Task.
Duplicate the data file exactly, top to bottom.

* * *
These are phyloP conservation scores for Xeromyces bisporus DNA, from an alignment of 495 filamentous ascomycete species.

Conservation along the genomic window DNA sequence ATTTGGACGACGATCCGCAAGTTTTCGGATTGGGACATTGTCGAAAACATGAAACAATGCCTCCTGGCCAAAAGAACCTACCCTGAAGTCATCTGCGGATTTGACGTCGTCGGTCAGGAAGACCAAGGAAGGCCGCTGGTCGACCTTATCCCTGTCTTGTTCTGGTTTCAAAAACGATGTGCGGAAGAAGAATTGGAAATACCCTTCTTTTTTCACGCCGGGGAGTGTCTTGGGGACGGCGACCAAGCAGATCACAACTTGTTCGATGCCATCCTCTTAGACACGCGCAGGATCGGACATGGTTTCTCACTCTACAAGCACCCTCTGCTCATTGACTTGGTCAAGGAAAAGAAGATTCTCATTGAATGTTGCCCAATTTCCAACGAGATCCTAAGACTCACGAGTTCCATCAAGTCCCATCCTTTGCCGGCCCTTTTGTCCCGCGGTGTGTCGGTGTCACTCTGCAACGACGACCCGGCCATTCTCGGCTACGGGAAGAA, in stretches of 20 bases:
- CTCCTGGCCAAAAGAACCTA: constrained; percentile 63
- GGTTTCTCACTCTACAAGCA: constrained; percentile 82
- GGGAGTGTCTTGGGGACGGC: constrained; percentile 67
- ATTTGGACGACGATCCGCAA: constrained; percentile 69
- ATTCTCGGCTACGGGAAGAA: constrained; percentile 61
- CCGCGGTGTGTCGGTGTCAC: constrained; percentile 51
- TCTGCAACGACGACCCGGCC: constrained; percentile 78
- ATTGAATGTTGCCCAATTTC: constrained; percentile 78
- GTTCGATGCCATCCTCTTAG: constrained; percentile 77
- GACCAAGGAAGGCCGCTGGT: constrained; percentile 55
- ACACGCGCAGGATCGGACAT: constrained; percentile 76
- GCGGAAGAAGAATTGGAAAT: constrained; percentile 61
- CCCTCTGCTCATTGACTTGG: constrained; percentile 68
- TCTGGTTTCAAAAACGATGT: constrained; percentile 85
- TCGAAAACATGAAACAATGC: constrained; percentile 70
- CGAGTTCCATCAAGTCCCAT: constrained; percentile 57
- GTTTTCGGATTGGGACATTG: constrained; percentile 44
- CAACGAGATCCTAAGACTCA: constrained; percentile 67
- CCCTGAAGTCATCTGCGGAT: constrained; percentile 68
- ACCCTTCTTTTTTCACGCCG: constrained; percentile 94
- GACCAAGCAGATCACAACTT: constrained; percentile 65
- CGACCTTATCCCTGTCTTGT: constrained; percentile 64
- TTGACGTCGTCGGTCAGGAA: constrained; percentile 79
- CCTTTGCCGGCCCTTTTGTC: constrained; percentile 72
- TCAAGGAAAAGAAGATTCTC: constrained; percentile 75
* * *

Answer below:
These are phyloP conservation scores for Xeromyces bisporus DNA, from an alignment of 495 filamentous ascomycete species.

Conservation along the genomic window DNA sequence ATTTGGACGACGATCCGCAAGTTTTCGGATTGGGACATTGTCGAAAACATGAAACAATGCCTCCTGGCCAAAAGAACCTACCCTGAAGTCATCTGCGGATTTGACGTCGTCGGTCAGGAAGACCAAGGAAGGCCGCTGGTCGACCTTATCCCTGTCTTGTTCTGGTTTCAAAAACGATGTGCGGAAGAAGAATTGGAAATACCCTTCTTTTTTCACGCCGGGGAGTGTCTTGGGGACGGCGACCAAGCAGATCACAACTTGTTCGATGCCATCCTCTTAGACACGCGCAGGATCGGACATGGTTTCTCACTCTACAAGCACCCTCTGCTCATTGACTTGGTCAAGGAAAAGAAGATTCTCATTGAATGTTGCCCAATTTCCAACGAGATCCTAAGACTCACGAGTTCCATCAAGTCCCATCCTTTGCCGGCCCTTTTGTCCCGCGGTGTGTCGGTGTCACTCTGCAACGACGACCCGGCCATTCTCGGCTACGGGAAGAA, in stretches of 20 bases:
- CTCCTGGCCAAAAGAACCTA: constrained; percentile 63
- GGTTTCTCACTCTACAAGCA: constrained; percentile 82
- GGGAGTGTCTTGGGGACGGC: constrained; percentile 67
- ATTTGGACGACGATCCGCAA: constrained; percentile 69
- ATTCTCGGCTACGGGAAGAA: constrained; percentile 61
- CCGCGGTGTGTCGGTGTCAC: constrained; percentile 51
- TCTGCAACGACGACCCGGCC: constrained; percentile 78
- ATTGAATGTTGCCCAATTTC: constrained; percentile 78
- GTTCGATGCCATCCTCTTAG: constrained; percentile 77
- GACCAAGGAAGGCCGCTGGT: constrained; percentile 55
- ACACGCGCAGGATCGGACAT: constrained; percentile 76
- GCGGAAGAAGAATTGGAAAT: constrained; percentile 61
- CCCTCTGCTCATTGACTTGG: constrained; percentile 68
- TCTGGTTTCAAAAACGATGT: constrained; percentile 85
- TCGAAAACATGAAACAATGC: constrained; percentile 70
- CGAGTTCCATCAAGTCCCAT: constrained; percentile 57
- GTTTTCGGATTGGGACATTG: constrained; percentile 44
- CAACGAGATCCTAAGACTCA: constrained; percentile 67
- CCCTGAAGTCATCTGCGGAT: constrained; percentile 68
- ACCCTTCTTTTTTCACGCCG: constrained; percentile 94
- GACCAAGCAGATCACAACTT: constrained; percentile 65
- CGACCTTATCCCTGTCTTGT: constrained; percentile 64
- TTGACGTCGTCGGTCAGGAA: constrained; percentile 79
- CCTTTGCCGGCCCTTTTGTC: constrained; percentile 72
- TCAAGGAAAAGAAGATTCTC: constrained; percentile 75